All five crew were killed yesterday when a US Chinook helicopter crashed in the mountains in Zabul south province of Afghanistan, which is the centre of a renewed Taleban insurgency.
The aircraft went down in the Day Chopan district as it returned to base after dropping off troops for an anti-insurgency operation. US commanders said that there was no evidence that it had been shot down, although the Taleban claimed responsibility.
The deaths brought the number of US military personnel killed in Afghanistan since the Taleban regime was ousted in late 2001 to 195. That number now includes 79 casualties this year, after an upsurge in violence that has claimed more than 1,200 lives, including those of Afghan civilians. The Chinook was one of several aircraft involved in the operation and other pilots said that there was no sign that it had come under fire. US ground forces were quickly on the crash scene.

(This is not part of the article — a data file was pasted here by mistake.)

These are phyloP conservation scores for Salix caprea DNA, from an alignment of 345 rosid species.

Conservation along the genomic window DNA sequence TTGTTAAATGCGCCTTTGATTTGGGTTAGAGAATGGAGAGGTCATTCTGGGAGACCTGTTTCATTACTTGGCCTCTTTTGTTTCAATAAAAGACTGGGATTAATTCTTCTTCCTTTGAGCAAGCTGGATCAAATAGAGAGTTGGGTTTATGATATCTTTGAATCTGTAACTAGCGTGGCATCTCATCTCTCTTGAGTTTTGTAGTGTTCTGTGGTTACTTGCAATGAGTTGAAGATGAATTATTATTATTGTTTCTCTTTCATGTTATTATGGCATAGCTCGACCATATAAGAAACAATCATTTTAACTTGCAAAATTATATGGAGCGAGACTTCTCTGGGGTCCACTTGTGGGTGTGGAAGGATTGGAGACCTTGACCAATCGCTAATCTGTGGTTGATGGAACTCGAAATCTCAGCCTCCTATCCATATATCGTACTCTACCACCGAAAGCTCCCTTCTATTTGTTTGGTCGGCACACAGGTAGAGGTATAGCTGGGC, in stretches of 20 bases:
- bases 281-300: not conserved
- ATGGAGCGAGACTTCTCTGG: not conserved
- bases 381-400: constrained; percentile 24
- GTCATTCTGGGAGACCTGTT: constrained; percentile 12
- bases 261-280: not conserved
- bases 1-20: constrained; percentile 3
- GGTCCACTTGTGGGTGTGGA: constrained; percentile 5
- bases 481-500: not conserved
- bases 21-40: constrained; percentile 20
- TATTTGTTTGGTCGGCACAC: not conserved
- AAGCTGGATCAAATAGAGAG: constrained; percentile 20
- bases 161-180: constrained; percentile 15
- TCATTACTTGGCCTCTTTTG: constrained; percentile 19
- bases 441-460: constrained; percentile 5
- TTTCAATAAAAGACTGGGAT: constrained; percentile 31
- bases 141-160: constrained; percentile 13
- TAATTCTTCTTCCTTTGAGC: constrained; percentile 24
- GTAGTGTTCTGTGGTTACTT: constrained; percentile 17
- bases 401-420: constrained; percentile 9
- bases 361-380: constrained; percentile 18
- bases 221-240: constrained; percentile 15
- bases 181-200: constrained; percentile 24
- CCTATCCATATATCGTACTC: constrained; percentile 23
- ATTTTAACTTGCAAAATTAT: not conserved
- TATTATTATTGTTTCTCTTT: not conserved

“We are taking a hard look at this investigation to see exactly what did cause the crash. It could be mechanical failure,” said Colonel James Yonts, a US military spokesman, reports Times Online.
American ground forces reached the crash site and were providing security for recovery operations, Yonts said.
The aircraft was returning to a U.S. base after dropping off troops for an anti-militant operation near Daychopan in southern Zabul province, the colonel said.
Daychopan, 300 kilometers [180 miles] southwest of the capital, Kabul, has been the scene of some of the fiercest fighting in recent months. Several Taliban hideouts are believed to be in mountains there.
A spokesman for Zabul's governor, Gulab Shah, said no fighting took place in the area Sunday and that the weather was fine.
The deaths bring to 195 the number of U.S. military service members killed in and around Afghanistan since U.S.-led forces ousted the Taliban in late 2001, including 79 this year during a major upsurge in violence that has left some 1,300 people dead since March.
Despite the violence, millions of people voted a week ago in legislative elections, the final formal step toward democracy after a quarter-century of war.
Mullah Latif Hakimi, the purported Taliban spokesman, called The Associated Press to claim responsibility for downing the chopper, but offered no evidence.
"Our men were standing on top of a mountain when the helicopter passed and we shot it," he said.